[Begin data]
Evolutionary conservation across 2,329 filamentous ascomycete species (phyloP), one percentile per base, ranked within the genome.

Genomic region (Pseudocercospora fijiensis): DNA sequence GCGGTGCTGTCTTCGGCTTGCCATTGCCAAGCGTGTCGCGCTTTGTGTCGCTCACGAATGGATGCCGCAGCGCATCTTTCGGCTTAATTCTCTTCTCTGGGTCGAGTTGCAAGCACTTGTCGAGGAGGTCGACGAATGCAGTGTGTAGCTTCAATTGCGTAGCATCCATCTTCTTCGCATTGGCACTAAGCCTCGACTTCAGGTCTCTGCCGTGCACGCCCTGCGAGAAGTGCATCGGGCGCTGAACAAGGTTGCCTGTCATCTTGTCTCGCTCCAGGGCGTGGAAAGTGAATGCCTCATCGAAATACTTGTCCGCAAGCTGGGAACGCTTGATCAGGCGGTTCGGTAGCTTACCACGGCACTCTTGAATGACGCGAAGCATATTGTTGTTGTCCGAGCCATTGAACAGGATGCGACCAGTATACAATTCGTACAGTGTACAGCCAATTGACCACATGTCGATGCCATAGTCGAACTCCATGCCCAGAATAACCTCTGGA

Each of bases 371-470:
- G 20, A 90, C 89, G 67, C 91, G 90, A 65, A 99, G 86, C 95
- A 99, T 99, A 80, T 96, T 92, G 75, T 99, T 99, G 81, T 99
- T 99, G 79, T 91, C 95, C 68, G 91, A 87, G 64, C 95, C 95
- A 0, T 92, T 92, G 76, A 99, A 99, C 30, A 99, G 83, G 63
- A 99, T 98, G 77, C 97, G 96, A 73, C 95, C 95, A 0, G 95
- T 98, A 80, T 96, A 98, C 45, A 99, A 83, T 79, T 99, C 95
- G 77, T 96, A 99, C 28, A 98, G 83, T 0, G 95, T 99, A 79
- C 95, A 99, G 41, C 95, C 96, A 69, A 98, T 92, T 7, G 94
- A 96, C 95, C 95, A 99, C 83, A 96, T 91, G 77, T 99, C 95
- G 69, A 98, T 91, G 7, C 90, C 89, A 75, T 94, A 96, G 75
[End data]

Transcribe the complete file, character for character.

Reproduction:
Evolutionary conservation across 2,329 filamentous ascomycete species (phyloP), one percentile per base, ranked within the genome.

Genomic region (Pseudocercospora fijiensis): DNA sequence GCGGTGCTGTCTTCGGCTTGCCATTGCCAAGCGTGTCGCGCTTTGTGTCGCTCACGAATGGATGCCGCAGCGCATCTTTCGGCTTAATTCTCTTCTCTGGGTCGAGTTGCAAGCACTTGTCGAGGAGGTCGACGAATGCAGTGTGTAGCTTCAATTGCGTAGCATCCATCTTCTTCGCATTGGCACTAAGCCTCGACTTCAGGTCTCTGCCGTGCACGCCCTGCGAGAAGTGCATCGGGCGCTGAACAAGGTTGCCTGTCATCTTGTCTCGCTCCAGGGCGTGGAAAGTGAATGCCTCATCGAAATACTTGTCCGCAAGCTGGGAACGCTTGATCAGGCGGTTCGGTAGCTTACCACGGCACTCTTGAATGACGCGAAGCATATTGTTGTTGTCCGAGCCATTGAACAGGATGCGACCAGTATACAATTCGTACAGTGTACAGCCAATTGACCACATGTCGATGCCATAGTCGAACTCCATGCCCAGAATAACCTCTGGA

Each of bases 371-470:
- G 20, A 90, C 89, G 67, C 91, G 90, A 65, A 99, G 86, C 95
- A 99, T 99, A 80, T 96, T 92, G 75, T 99, T 99, G 81, T 99
- T 99, G 79, T 91, C 95, C 68, G 91, A 87, G 64, C 95, C 95
- A 0, T 92, T 92, G 76, A 99, A 99, C 30, A 99, G 83, G 63
- A 99, T 98, G 77, C 97, G 96, A 73, C 95, C 95, A 0, G 95
- T 98, A 80, T 96, A 98, C 45, A 99, A 83, T 79, T 99, C 95
- G 77, T 96, A 99, C 28, A 98, G 83, T 0, G 95, T 99, A 79
- C 95, A 99, G 41, C 95, C 96, A 69, A 98, T 92, T 7, G 94
- A 96, C 95, C 95, A 99, C 83, A 96, T 91, G 77, T 99, C 95
- G 69, A 98, T 91, G 7, C 90, C 89, A 75, T 94, A 96, G 75